Many people go out for dinner and plan on only having one or two drinks and then driving home. However, the situation may have changed, and the driver drinks more than they expected. Without making other plans to get home, by the time the driver gets to their car, they may realize they have had too much to drink and are and should not drive. This decision can help the driver avoid an accident, injuring others, and avoid a DUI. However, even if the driver is sitting behind the wheel in a parked car, they may still risk arrest for impaired driving.
When Are You Considered to be “Driving” for a DUI?
Under California Vehicle Code Section 23152(a), “It is unlawful for a person who is under the influence of any alcoholic beverage to drive a vehicle.” To get a criminal conviction for drunk driving, the prosecutor has to prove 2 elements:
- The defendant drove a vehicle; AND
- When (he/she) drove, the defendant was under the influence of an alcoholic beverage.
In most cases, the “driving” part is clear. If the vehicle was pulled over for a traffic stop, the person behind the wheel is generally considered to have been driving. However, what if someone is just about to drive away, at what point are they “driving”?
According to California case law, a DUI requires proof of volitional movement of a vehicle. However, the movement may be very slight. For example, if a vehicle is parallel parked and the driver backs up a couple of inches to clear the vehicle in front, moving the vehicle a couple of inches may be considered driving.
The vehicle does not necessarily need to be on or in gear in order to get a DUI. Voluntary movement of the vehicle is enough to be driving. For example, putting the car in neutral and rolling a few inches can be considered driving.
In court, even if there is no proof that the individual was driving, it can be established through circumstantial evidence. For example, if a vehicle was found parked on the freeway, with the engine running, and a person behind the wheel, the prosecutor may try to show the individual was driving even if no one saw the vehicle move.
Why the Police Arrest Someone in a Parked Car?
Many people have heard that they can get a DUI in a parked car by sitting in the driver's seat or having the key in the ignition. Some people are arrested for sitting in a parked car after drinking alcohol but that does not mean they should be convicted. A DUI still requires some movement of the vehicle. Instead, the prosecutor may rely on the threat of a DUI conviction to get the defendant to plead guilty, even if they did not technically commit a crime.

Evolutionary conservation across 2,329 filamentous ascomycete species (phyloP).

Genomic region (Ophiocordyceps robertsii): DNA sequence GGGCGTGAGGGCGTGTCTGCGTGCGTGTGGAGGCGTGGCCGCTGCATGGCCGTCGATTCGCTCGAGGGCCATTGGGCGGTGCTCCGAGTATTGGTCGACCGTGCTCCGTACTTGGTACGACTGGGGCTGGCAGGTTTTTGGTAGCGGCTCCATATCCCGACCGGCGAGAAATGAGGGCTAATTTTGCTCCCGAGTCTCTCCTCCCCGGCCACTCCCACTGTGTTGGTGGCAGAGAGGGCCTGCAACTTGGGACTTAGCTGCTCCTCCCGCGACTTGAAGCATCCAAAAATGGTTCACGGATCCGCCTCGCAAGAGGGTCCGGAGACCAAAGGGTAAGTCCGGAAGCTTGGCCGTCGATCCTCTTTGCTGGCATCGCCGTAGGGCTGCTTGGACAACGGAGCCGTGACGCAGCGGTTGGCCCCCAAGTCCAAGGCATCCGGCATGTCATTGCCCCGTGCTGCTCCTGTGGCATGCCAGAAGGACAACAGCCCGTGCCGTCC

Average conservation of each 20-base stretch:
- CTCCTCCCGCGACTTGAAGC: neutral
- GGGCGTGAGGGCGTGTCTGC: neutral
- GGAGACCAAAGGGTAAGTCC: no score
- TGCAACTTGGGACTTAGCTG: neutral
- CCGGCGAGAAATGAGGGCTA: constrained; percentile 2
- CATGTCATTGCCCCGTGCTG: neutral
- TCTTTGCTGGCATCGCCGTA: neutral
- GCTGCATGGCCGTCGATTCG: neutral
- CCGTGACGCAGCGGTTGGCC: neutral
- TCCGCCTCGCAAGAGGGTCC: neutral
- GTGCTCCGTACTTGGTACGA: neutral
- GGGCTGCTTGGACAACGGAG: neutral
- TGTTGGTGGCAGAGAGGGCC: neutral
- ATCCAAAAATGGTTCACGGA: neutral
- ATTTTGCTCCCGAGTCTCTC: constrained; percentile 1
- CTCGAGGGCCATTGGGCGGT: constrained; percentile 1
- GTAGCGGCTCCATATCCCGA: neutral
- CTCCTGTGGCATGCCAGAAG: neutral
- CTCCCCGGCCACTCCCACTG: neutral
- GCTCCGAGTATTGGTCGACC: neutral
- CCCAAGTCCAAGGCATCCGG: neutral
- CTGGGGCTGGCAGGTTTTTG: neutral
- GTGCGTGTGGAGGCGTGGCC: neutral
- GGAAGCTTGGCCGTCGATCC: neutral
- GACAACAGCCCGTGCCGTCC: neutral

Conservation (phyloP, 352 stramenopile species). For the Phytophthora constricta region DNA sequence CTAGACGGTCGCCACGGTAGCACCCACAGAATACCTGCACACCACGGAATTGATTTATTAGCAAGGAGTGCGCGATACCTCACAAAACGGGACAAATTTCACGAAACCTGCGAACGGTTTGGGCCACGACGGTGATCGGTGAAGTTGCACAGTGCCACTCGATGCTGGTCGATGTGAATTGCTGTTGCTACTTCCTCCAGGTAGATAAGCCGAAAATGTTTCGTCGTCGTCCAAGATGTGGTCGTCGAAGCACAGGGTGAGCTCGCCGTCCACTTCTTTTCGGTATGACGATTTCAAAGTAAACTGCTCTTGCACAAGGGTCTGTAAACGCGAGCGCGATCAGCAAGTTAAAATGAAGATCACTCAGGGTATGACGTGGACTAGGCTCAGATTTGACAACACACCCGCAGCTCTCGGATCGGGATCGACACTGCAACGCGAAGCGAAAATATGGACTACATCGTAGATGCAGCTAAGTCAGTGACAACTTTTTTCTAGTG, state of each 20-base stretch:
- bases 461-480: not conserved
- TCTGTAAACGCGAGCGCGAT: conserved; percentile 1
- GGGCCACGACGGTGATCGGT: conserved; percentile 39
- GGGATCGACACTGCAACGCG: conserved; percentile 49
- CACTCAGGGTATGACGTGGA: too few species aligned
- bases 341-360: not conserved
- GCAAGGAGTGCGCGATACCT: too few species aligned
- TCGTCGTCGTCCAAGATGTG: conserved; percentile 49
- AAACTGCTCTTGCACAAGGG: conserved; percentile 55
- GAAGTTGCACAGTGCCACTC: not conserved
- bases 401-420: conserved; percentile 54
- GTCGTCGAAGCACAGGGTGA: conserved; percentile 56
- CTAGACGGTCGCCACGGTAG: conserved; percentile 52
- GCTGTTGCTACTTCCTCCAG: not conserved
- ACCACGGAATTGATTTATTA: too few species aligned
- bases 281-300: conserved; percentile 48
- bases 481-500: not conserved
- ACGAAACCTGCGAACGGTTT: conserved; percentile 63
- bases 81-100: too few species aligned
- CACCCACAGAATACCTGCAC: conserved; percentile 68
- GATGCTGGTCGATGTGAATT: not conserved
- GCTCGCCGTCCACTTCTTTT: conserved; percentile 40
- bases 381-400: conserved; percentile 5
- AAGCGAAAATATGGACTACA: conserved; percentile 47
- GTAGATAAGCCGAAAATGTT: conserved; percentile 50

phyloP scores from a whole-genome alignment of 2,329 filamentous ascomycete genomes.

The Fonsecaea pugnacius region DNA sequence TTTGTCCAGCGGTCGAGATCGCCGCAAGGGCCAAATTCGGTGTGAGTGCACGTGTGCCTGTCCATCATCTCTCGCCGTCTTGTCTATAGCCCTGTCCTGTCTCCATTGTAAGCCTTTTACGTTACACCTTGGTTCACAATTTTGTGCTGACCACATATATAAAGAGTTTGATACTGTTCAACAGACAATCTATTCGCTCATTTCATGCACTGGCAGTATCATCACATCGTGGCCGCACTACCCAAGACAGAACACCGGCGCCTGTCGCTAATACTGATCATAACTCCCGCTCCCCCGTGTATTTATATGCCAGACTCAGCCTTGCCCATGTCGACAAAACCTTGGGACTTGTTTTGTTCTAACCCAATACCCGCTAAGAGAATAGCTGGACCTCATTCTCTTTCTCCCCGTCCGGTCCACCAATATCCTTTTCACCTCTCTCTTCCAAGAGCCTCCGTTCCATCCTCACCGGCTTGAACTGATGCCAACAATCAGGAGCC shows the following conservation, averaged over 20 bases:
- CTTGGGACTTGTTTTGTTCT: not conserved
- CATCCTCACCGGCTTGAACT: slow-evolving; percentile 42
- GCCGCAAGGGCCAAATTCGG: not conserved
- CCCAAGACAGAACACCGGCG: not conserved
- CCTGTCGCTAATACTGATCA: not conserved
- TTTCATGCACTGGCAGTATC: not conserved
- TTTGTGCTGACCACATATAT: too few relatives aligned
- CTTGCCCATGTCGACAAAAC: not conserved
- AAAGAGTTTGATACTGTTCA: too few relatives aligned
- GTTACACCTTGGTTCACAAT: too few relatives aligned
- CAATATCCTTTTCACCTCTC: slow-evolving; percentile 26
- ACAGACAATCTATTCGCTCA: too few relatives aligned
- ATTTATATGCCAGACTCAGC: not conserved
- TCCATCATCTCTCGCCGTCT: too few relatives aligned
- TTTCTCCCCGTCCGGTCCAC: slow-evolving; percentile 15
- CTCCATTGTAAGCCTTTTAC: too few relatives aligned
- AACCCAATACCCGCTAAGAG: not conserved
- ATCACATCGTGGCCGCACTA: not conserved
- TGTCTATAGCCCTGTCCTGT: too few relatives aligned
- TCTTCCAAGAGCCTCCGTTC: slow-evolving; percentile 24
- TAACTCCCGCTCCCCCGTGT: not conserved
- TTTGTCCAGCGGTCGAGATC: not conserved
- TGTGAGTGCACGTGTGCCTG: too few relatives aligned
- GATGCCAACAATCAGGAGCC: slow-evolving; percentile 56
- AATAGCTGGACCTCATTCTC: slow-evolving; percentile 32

Defenses to DUI When the Vehicle is Parked
There are a number of reasons why an impaired person may be inside a parked vehicle. It is becoming more common for people to be living out of their vehicles in California. With the high cost of housing, lack of affordable housing, and limited resources for the homeless, many people have no choice but to live in their car until they can get back on their feet. Other reasons for sitting in a vehicle while not driving include:
- Occupant felt too impaired to drive home
- Occupant was concerned for safety outside the vehicle
- Occupant was inside to stay warm or dry
- Occupant was inside to charge their phone to call an Uber
In some cases, sitting in a parked car is the safest place to be for an impaired person, so they can sleep off the effects of alcohol until they can safely drive home. Do not let the prosecutor scare you into taking a plea deal without understanding your legal rights. You may have a stronger legal defense case that you realize.
DUI Defense for East Bay Drivers
The penalties for a drunk driving conviction in California are severe. DUI penalties and restrictions may include jail time, loss of your license, DUI school, and years of probation. East Bay attorney Lynn Gorelick has more than 37 years of DUI defense experience and understands how to approach each case for the greatest chance for success. Representing individuals in Alameda County and Contra Costa County, Lynn Gorelick is familiar with the local DUI laws, police officers, and the prosecutors involved. Contact East Bay DUI defense attorney Lynn Gorelick today.